The key to Broad's success is his ability to roll his fingers over the ball just about enough to make it move laterally away from the right-hand batsman after pitching. The control with which he can bowl legcutters allowed him to bowl fuller, and also he bowls in the channel that makes batsmen poke at it. On the other hand, Ishant would mainly bring the ball back in after pitching, with the odd ball straightening occasionally - and since that didn't happen at will, it wasn't possible for him to use the incoming deliveries to set up the caught-behind dismissals. The problem with bowling a lot of legcutters is the lack of control over the genuine inswinging delivery, because the muscle memory of wrist and fingers doesn't allow the ball to be delivered with the seam bolt upright. Broad had his issues with this and Ishant too went through an extended phase where, no matter how hard he tried, the ball simply wouldn't come out of his hand with the seam upright. So much so that in some ODIs, he bowled only cross-seam stuff.

Versus Afghanistan, Ishant started bowling a lot fuller. Earlier, the bounce he generated made him look a lot better than he was actually bowling, because the batsmen would either leave or get beaten, and the keeper would collect the ball with his gloves pointing upwards. While that looks pretty on TV screens, it's not effective enough to take wickets. By bowling fuller and swinging the ball in the air, Ishant not only made batsmen look for the deviation but also got lbw and bowled dismissals into play. He also had a leg-side catching trap against Afghanistan: a short midwicket and a catching fielder just behind square, which spoke of the hard yards he had put in on the county circuit. He seems more aware of what he was doing and the possible outcomes. In the current series in England, about 20% of his deliveries have been full, compared to only 8% in the 2014 series. Batsmen can no longer leave his deliveries on length, for significantly more balls are finishing within the line of the stumps.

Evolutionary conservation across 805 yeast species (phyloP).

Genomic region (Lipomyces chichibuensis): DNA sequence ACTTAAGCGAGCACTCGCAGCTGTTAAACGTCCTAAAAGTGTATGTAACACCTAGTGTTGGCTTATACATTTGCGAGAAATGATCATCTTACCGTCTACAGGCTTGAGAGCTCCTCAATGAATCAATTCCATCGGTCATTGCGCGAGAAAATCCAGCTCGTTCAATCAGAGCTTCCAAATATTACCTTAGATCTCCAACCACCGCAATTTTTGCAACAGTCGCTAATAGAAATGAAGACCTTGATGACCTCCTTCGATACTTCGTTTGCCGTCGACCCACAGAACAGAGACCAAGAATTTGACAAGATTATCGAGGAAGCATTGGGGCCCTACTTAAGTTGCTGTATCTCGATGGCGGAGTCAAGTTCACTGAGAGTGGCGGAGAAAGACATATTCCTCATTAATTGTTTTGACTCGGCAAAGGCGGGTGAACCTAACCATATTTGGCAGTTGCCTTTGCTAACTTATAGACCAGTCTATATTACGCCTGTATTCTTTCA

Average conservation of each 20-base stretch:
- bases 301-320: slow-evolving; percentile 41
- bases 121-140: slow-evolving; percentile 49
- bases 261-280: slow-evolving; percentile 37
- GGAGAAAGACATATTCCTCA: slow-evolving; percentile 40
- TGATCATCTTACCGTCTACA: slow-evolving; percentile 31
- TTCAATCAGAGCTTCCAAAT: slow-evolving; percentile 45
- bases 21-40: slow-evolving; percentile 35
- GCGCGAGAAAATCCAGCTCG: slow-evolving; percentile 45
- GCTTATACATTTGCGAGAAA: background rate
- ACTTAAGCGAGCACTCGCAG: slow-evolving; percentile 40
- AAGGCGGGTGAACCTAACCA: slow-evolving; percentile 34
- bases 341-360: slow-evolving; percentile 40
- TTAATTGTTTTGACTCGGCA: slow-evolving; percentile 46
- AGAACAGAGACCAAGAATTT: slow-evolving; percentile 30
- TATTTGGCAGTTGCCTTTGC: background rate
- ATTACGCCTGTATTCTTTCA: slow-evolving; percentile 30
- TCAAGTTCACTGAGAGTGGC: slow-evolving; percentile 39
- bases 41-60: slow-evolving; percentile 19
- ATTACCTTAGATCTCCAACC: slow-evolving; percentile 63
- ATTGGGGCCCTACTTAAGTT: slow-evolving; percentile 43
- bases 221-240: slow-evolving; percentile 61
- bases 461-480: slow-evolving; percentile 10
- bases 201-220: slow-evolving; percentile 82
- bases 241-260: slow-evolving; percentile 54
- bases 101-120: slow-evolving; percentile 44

Reply 7989
Ishant’s gone under the radar for the last few years now.
Anyone remember Cook's first wicket in Tests, getting Ishant out? Ishant's removed him 11 times in Tests so was nice for him to get some payback! They should get him on to bowl at Ashwin next!
Original post by will_the_latic
Anyone remember Cook's first wicket in Tests, getting Ishant out? Ishant's removed him 11 times in Tests so was nice for him to get some payback! They should get him on to bowl at Ashwin next!


Yh he can bowl at Ashwin when India are 500-5
Original post by Math12345
Yh he can bowl at Ashwin when India are 500-5

Didn't know Cook had started playing for Zimbabwe. 'Cos that's the only side you're gonna get 500-5 against 😉
Original post by will_the_latic
Didn't know Cook had started playing for Zimbabwe. 'Cos that's the only side you're gonna get 500-5 against 😉


http://www.espncricinfo.com/series/10732/scorecard/1034817/india-vs-england-5th-test-england-tour-of-india-2016-17
Reply 7994